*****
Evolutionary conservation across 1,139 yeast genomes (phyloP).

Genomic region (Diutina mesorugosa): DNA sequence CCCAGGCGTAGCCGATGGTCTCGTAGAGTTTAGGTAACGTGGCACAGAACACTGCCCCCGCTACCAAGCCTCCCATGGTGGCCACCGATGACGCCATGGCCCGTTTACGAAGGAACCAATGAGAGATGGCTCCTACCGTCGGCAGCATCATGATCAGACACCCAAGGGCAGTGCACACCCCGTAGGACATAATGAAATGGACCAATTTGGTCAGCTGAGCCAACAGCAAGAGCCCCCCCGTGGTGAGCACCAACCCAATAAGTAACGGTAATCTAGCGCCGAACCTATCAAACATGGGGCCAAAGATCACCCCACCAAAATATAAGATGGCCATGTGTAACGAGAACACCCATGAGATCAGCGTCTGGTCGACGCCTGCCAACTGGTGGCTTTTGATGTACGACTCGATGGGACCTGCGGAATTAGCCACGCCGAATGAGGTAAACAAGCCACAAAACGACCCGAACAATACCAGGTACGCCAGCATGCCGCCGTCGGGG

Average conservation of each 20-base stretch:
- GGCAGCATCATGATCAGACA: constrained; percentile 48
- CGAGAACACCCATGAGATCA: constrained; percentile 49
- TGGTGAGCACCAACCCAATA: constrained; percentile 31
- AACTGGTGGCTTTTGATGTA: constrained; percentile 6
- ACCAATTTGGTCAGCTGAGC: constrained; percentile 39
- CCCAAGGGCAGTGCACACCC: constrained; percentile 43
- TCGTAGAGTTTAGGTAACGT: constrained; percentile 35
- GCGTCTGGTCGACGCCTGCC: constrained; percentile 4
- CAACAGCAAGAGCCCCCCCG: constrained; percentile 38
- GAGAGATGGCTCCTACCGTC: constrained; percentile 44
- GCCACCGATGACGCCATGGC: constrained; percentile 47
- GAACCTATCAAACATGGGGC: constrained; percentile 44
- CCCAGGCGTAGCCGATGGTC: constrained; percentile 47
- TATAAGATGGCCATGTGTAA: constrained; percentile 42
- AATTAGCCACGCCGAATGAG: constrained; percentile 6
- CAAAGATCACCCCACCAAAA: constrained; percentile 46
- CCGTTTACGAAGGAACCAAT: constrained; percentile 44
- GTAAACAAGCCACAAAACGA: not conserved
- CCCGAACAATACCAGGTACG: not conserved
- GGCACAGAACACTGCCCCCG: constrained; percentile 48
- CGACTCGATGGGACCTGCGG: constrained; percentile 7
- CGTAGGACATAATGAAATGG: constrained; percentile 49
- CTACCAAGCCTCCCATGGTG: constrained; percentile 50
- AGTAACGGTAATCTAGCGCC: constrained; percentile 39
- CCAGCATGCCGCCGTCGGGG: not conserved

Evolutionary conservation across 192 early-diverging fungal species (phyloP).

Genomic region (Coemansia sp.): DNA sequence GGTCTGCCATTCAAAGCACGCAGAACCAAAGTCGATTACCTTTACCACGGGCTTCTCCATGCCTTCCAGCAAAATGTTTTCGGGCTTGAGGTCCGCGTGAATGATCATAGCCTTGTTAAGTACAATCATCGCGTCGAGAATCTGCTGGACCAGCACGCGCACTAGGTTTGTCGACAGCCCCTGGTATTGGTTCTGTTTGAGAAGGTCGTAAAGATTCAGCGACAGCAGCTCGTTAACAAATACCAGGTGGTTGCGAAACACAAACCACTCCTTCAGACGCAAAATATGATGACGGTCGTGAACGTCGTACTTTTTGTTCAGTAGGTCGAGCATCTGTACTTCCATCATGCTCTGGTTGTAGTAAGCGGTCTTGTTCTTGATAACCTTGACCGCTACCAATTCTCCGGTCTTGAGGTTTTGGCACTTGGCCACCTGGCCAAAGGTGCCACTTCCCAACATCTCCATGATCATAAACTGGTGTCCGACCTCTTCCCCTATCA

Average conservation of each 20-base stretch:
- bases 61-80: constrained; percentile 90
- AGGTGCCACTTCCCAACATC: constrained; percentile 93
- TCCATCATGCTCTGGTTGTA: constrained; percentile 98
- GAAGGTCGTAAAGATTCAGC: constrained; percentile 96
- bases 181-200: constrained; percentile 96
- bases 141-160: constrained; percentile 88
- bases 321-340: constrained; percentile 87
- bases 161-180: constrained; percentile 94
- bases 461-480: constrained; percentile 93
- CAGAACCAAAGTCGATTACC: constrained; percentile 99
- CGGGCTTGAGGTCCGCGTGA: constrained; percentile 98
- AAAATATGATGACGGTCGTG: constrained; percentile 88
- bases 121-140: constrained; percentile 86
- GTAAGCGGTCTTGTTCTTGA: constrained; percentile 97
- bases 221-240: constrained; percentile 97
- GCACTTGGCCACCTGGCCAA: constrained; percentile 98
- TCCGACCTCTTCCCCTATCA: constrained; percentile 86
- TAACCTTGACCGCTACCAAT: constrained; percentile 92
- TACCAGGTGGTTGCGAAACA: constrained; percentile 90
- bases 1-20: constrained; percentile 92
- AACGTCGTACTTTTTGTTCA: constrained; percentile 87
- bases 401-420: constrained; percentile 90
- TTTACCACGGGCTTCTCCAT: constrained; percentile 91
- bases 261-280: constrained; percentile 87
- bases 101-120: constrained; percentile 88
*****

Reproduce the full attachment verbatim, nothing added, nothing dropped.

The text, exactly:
Evolutionary conservation across 1,139 yeast genomes (phyloP).

Genomic region (Diutina mesorugosa): DNA sequence CCCAGGCGTAGCCGATGGTCTCGTAGAGTTTAGGTAACGTGGCACAGAACACTGCCCCCGCTACCAAGCCTCCCATGGTGGCCACCGATGACGCCATGGCCCGTTTACGAAGGAACCAATGAGAGATGGCTCCTACCGTCGGCAGCATCATGATCAGACACCCAAGGGCAGTGCACACCCCGTAGGACATAATGAAATGGACCAATTTGGTCAGCTGAGCCAACAGCAAGAGCCCCCCCGTGGTGAGCACCAACCCAATAAGTAACGGTAATCTAGCGCCGAACCTATCAAACATGGGGCCAAAGATCACCCCACCAAAATATAAGATGGCCATGTGTAACGAGAACACCCATGAGATCAGCGTCTGGTCGACGCCTGCCAACTGGTGGCTTTTGATGTACGACTCGATGGGACCTGCGGAATTAGCCACGCCGAATGAGGTAAACAAGCCACAAAACGACCCGAACAATACCAGGTACGCCAGCATGCCGCCGTCGGGG

Average conservation of each 20-base stretch:
- GGCAGCATCATGATCAGACA: constrained; percentile 48
- CGAGAACACCCATGAGATCA: constrained; percentile 49
- TGGTGAGCACCAACCCAATA: constrained; percentile 31
- AACTGGTGGCTTTTGATGTA: constrained; percentile 6
- ACCAATTTGGTCAGCTGAGC: constrained; percentile 39
- CCCAAGGGCAGTGCACACCC: constrained; percentile 43
- TCGTAGAGTTTAGGTAACGT: constrained; percentile 35
- GCGTCTGGTCGACGCCTGCC: constrained; percentile 4
- CAACAGCAAGAGCCCCCCCG: constrained; percentile 38
- GAGAGATGGCTCCTACCGTC: constrained; percentile 44
- GCCACCGATGACGCCATGGC: constrained; percentile 47
- GAACCTATCAAACATGGGGC: constrained; percentile 44
- CCCAGGCGTAGCCGATGGTC: constrained; percentile 47
- TATAAGATGGCCATGTGTAA: constrained; percentile 42
- AATTAGCCACGCCGAATGAG: constrained; percentile 6
- CAAAGATCACCCCACCAAAA: constrained; percentile 46
- CCGTTTACGAAGGAACCAAT: constrained; percentile 44
- GTAAACAAGCCACAAAACGA: not conserved
- CCCGAACAATACCAGGTACG: not conserved
- GGCACAGAACACTGCCCCCG: constrained; percentile 48
- CGACTCGATGGGACCTGCGG: constrained; percentile 7
- CGTAGGACATAATGAAATGG: constrained; percentile 49
- CTACCAAGCCTCCCATGGTG: constrained; percentile 50
- AGTAACGGTAATCTAGCGCC: constrained; percentile 39
- CCAGCATGCCGCCGTCGGGG: not conserved

Evolutionary conservation across 192 early-diverging fungal species (phyloP).

Genomic region (Coemansia sp.): DNA sequence GGTCTGCCATTCAAAGCACGCAGAACCAAAGTCGATTACCTTTACCACGGGCTTCTCCATGCCTTCCAGCAAAATGTTTTCGGGCTTGAGGTCCGCGTGAATGATCATAGCCTTGTTAAGTACAATCATCGCGTCGAGAATCTGCTGGACCAGCACGCGCACTAGGTTTGTCGACAGCCCCTGGTATTGGTTCTGTTTGAGAAGGTCGTAAAGATTCAGCGACAGCAGCTCGTTAACAAATACCAGGTGGTTGCGAAACACAAACCACTCCTTCAGACGCAAAATATGATGACGGTCGTGAACGTCGTACTTTTTGTTCAGTAGGTCGAGCATCTGTACTTCCATCATGCTCTGGTTGTAGTAAGCGGTCTTGTTCTTGATAACCTTGACCGCTACCAATTCTCCGGTCTTGAGGTTTTGGCACTTGGCCACCTGGCCAAAGGTGCCACTTCCCAACATCTCCATGATCATAAACTGGTGTCCGACCTCTTCCCCTATCA

Average conservation of each 20-base stretch:
- bases 61-80: constrained; percentile 90
- AGGTGCCACTTCCCAACATC: constrained; percentile 93
- TCCATCATGCTCTGGTTGTA: constrained; percentile 98
- GAAGGTCGTAAAGATTCAGC: constrained; percentile 96
- bases 181-200: constrained; percentile 96
- bases 141-160: constrained; percentile 88
- bases 321-340: constrained; percentile 87
- bases 161-180: constrained; percentile 94
- bases 461-480: constrained; percentile 93
- CAGAACCAAAGTCGATTACC: constrained; percentile 99
- CGGGCTTGAGGTCCGCGTGA: constrained; percentile 98
- AAAATATGATGACGGTCGTG: constrained; percentile 88
- bases 121-140: constrained; percentile 86
- GTAAGCGGTCTTGTTCTTGA: constrained; percentile 97
- bases 221-240: constrained; percentile 97
- GCACTTGGCCACCTGGCCAA: constrained; percentile 98
- TCCGACCTCTTCCCCTATCA: constrained; percentile 86
- TAACCTTGACCGCTACCAAT: constrained; percentile 92
- TACCAGGTGGTTGCGAAACA: constrained; percentile 90
- bases 1-20: constrained; percentile 92
- AACGTCGTACTTTTTGTTCA: constrained; percentile 87
- bases 401-420: constrained; percentile 90
- TTTACCACGGGCTTCTCCAT: constrained; percentile 91
- bases 261-280: constrained; percentile 87
- bases 101-120: constrained; percentile 88